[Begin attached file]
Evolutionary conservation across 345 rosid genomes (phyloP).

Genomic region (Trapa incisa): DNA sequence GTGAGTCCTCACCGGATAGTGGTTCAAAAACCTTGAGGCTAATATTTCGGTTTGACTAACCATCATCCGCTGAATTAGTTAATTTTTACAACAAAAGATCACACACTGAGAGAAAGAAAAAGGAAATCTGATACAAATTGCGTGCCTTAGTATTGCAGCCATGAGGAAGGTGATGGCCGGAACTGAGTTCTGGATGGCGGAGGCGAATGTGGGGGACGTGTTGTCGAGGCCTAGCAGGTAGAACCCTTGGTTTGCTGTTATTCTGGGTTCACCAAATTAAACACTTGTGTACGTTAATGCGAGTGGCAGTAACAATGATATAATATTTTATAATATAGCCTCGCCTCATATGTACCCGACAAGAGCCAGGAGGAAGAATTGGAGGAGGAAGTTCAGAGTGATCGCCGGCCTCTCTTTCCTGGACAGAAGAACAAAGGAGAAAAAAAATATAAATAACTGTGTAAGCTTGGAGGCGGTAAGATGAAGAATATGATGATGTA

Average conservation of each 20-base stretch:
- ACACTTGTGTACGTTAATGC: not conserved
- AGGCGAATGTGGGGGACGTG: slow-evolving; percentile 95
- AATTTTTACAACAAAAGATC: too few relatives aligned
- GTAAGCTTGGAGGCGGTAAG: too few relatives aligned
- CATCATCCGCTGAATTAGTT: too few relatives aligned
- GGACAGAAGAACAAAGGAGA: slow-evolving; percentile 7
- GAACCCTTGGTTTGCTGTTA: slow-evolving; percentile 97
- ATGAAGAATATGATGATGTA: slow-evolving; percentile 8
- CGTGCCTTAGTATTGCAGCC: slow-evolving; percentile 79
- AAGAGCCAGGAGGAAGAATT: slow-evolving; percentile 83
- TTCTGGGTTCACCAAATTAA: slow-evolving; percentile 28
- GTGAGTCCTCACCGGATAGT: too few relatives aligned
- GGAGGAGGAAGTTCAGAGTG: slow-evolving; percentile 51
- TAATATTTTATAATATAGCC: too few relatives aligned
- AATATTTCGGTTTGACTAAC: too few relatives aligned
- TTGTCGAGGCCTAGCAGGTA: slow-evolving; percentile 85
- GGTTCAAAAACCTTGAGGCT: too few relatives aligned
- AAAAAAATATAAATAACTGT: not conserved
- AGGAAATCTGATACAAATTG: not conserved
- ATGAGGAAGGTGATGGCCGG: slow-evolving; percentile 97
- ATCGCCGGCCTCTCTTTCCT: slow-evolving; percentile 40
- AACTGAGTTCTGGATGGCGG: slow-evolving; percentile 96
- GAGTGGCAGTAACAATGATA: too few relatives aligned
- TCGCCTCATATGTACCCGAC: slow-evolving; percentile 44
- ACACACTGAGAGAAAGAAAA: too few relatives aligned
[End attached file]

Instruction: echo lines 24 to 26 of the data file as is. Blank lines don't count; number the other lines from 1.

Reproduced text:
- ATCGCCGGCCTCTCTTTCCT: slow-evolving; percentile 40
- AACTGAGTTCTGGATGGCGG: slow-evolving; percentile 96
- GAGTGGCAGTAACAATGATA: too few relatives aligned